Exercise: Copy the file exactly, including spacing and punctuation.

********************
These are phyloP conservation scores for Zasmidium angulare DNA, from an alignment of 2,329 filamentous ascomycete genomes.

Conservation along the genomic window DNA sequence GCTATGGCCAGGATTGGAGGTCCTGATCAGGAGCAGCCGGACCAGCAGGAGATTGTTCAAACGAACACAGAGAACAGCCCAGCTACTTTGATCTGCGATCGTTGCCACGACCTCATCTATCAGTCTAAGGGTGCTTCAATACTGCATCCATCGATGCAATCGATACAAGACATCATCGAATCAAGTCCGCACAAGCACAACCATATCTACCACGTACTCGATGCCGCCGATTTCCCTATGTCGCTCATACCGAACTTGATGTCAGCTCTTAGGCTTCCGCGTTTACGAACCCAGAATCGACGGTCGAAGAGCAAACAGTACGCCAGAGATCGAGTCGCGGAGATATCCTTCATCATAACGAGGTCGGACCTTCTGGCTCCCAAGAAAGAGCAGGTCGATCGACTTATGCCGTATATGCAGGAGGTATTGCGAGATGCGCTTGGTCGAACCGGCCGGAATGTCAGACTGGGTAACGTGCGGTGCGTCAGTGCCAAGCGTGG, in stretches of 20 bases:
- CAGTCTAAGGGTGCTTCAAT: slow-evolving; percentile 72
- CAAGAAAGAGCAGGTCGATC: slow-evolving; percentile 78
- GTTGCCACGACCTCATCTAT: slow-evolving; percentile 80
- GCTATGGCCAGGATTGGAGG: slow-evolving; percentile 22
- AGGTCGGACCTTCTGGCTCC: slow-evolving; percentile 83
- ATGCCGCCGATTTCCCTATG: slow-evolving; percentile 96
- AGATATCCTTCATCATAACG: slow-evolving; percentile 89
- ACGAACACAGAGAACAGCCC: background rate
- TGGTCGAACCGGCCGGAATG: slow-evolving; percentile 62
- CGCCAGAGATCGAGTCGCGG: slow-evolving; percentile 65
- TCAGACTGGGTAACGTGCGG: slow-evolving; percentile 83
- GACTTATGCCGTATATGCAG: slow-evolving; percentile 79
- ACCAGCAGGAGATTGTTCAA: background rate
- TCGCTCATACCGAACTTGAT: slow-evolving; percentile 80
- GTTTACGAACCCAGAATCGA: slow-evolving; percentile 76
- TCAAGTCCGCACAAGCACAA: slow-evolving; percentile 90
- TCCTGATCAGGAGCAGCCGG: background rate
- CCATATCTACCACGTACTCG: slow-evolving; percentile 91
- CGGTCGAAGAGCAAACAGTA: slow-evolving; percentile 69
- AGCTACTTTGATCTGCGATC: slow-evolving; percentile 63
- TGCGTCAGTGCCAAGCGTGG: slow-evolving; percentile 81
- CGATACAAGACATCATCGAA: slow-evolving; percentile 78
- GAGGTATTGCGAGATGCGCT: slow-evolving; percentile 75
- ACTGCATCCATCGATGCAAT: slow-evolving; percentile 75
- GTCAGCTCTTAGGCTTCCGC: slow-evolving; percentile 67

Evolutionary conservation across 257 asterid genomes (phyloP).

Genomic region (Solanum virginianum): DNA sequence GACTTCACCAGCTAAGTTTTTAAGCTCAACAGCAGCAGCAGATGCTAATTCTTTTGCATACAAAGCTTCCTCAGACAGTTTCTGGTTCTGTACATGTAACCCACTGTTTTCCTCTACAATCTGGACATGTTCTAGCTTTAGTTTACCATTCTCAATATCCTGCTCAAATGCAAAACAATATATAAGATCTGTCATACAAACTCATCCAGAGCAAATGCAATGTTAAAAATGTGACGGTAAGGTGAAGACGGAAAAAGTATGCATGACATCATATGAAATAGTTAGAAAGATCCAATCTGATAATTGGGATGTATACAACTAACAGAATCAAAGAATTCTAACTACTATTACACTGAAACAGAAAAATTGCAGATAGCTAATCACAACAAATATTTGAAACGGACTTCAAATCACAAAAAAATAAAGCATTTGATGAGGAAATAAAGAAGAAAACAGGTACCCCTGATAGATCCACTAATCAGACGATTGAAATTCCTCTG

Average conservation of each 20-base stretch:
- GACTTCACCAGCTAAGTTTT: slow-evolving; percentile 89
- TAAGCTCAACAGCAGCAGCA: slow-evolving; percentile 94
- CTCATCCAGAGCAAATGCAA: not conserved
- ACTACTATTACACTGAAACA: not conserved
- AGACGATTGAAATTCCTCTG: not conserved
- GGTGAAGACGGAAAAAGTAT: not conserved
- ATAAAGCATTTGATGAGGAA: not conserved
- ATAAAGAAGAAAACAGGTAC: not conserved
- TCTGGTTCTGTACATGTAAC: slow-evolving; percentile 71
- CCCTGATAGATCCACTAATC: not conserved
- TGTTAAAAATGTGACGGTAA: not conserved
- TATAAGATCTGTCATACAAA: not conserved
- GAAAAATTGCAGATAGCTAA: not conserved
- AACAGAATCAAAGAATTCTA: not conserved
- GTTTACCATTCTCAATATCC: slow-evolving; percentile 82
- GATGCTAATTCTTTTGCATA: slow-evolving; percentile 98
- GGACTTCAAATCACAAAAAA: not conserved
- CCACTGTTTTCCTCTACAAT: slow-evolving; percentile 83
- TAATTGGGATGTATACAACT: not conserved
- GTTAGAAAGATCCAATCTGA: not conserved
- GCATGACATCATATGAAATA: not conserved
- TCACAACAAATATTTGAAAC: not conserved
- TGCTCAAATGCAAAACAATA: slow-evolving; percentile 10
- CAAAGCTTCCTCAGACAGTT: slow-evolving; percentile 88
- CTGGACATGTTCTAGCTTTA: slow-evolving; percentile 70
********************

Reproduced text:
These are phyloP conservation scores for Zasmidium angulare DNA, from an alignment of 2,329 filamentous ascomycete genomes.

Conservation along the genomic window DNA sequence GCTATGGCCAGGATTGGAGGTCCTGATCAGGAGCAGCCGGACCAGCAGGAGATTGTTCAAACGAACACAGAGAACAGCCCAGCTACTTTGATCTGCGATCGTTGCCACGACCTCATCTATCAGTCTAAGGGTGCTTCAATACTGCATCCATCGATGCAATCGATACAAGACATCATCGAATCAAGTCCGCACAAGCACAACCATATCTACCACGTACTCGATGCCGCCGATTTCCCTATGTCGCTCATACCGAACTTGATGTCAGCTCTTAGGCTTCCGCGTTTACGAACCCAGAATCGACGGTCGAAGAGCAAACAGTACGCCAGAGATCGAGTCGCGGAGATATCCTTCATCATAACGAGGTCGGACCTTCTGGCTCCCAAGAAAGAGCAGGTCGATCGACTTATGCCGTATATGCAGGAGGTATTGCGAGATGCGCTTGGTCGAACCGGCCGGAATGTCAGACTGGGTAACGTGCGGTGCGTCAGTGCCAAGCGTGG, in stretches of 20 bases:
- CAGTCTAAGGGTGCTTCAAT: slow-evolving; percentile 72
- CAAGAAAGAGCAGGTCGATC: slow-evolving; percentile 78
- GTTGCCACGACCTCATCTAT: slow-evolving; percentile 80
- GCTATGGCCAGGATTGGAGG: slow-evolving; percentile 22
- AGGTCGGACCTTCTGGCTCC: slow-evolving; percentile 83
- ATGCCGCCGATTTCCCTATG: slow-evolving; percentile 96
- AGATATCCTTCATCATAACG: slow-evolving; percentile 89
- ACGAACACAGAGAACAGCCC: background rate
- TGGTCGAACCGGCCGGAATG: slow-evolving; percentile 62
- CGCCAGAGATCGAGTCGCGG: slow-evolving; percentile 65
- TCAGACTGGGTAACGTGCGG: slow-evolving; percentile 83
- GACTTATGCCGTATATGCAG: slow-evolving; percentile 79
- ACCAGCAGGAGATTGTTCAA: background rate
- TCGCTCATACCGAACTTGAT: slow-evolving; percentile 80
- GTTTACGAACCCAGAATCGA: slow-evolving; percentile 76
- TCAAGTCCGCACAAGCACAA: slow-evolving; percentile 90
- TCCTGATCAGGAGCAGCCGG: background rate
- CCATATCTACCACGTACTCG: slow-evolving; percentile 91
- CGGTCGAAGAGCAAACAGTA: slow-evolving; percentile 69
- AGCTACTTTGATCTGCGATC: slow-evolving; percentile 63
- TGCGTCAGTGCCAAGCGTGG: slow-evolving; percentile 81
- CGATACAAGACATCATCGAA: slow-evolving; percentile 78
- GAGGTATTGCGAGATGCGCT: slow-evolving; percentile 75
- ACTGCATCCATCGATGCAAT: slow-evolving; percentile 75
- GTCAGCTCTTAGGCTTCCGC: slow-evolving; percentile 67

Evolutionary conservation across 257 asterid genomes (phyloP).

Genomic region (Solanum virginianum): DNA sequence GACTTCACCAGCTAAGTTTTTAAGCTCAACAGCAGCAGCAGATGCTAATTCTTTTGCATACAAAGCTTCCTCAGACAGTTTCTGGTTCTGTACATGTAACCCACTGTTTTCCTCTACAATCTGGACATGTTCTAGCTTTAGTTTACCATTCTCAATATCCTGCTCAAATGCAAAACAATATATAAGATCTGTCATACAAACTCATCCAGAGCAAATGCAATGTTAAAAATGTGACGGTAAGGTGAAGACGGAAAAAGTATGCATGACATCATATGAAATAGTTAGAAAGATCCAATCTGATAATTGGGATGTATACAACTAACAGAATCAAAGAATTCTAACTACTATTACACTGAAACAGAAAAATTGCAGATAGCTAATCACAACAAATATTTGAAACGGACTTCAAATCACAAAAAAATAAAGCATTTGATGAGGAAATAAAGAAGAAAACAGGTACCCCTGATAGATCCACTAATCAGACGATTGAAATTCCTCTG

Average conservation of each 20-base stretch:
- GACTTCACCAGCTAAGTTTT: slow-evolving; percentile 89
- TAAGCTCAACAGCAGCAGCA: slow-evolving; percentile 94
- CTCATCCAGAGCAAATGCAA: not conserved
- ACTACTATTACACTGAAACA: not conserved
- AGACGATTGAAATTCCTCTG: not conserved
- GGTGAAGACGGAAAAAGTAT: not conserved
- ATAAAGCATTTGATGAGGAA: not conserved
- ATAAAGAAGAAAACAGGTAC: not conserved
- TCTGGTTCTGTACATGTAAC: slow-evolving; percentile 71
- CCCTGATAGATCCACTAATC: not conserved
- TGTTAAAAATGTGACGGTAA: not conserved
- TATAAGATCTGTCATACAAA: not conserved
- GAAAAATTGCAGATAGCTAA: not conserved
- AACAGAATCAAAGAATTCTA: not conserved
- GTTTACCATTCTCAATATCC: slow-evolving; percentile 82
- GATGCTAATTCTTTTGCATA: slow-evolving; percentile 98
- GGACTTCAAATCACAAAAAA: not conserved
- CCACTGTTTTCCTCTACAAT: slow-evolving; percentile 83
- TAATTGGGATGTATACAACT: not conserved
- GTTAGAAAGATCCAATCTGA: not conserved
- GCATGACATCATATGAAATA: not conserved
- TCACAACAAATATTTGAAAC: not conserved
- TGCTCAAATGCAAAACAATA: slow-evolving; percentile 10
- CAAAGCTTCCTCAGACAGTT: slow-evolving; percentile 88
- CTGGACATGTTCTAGCTTTA: slow-evolving; percentile 70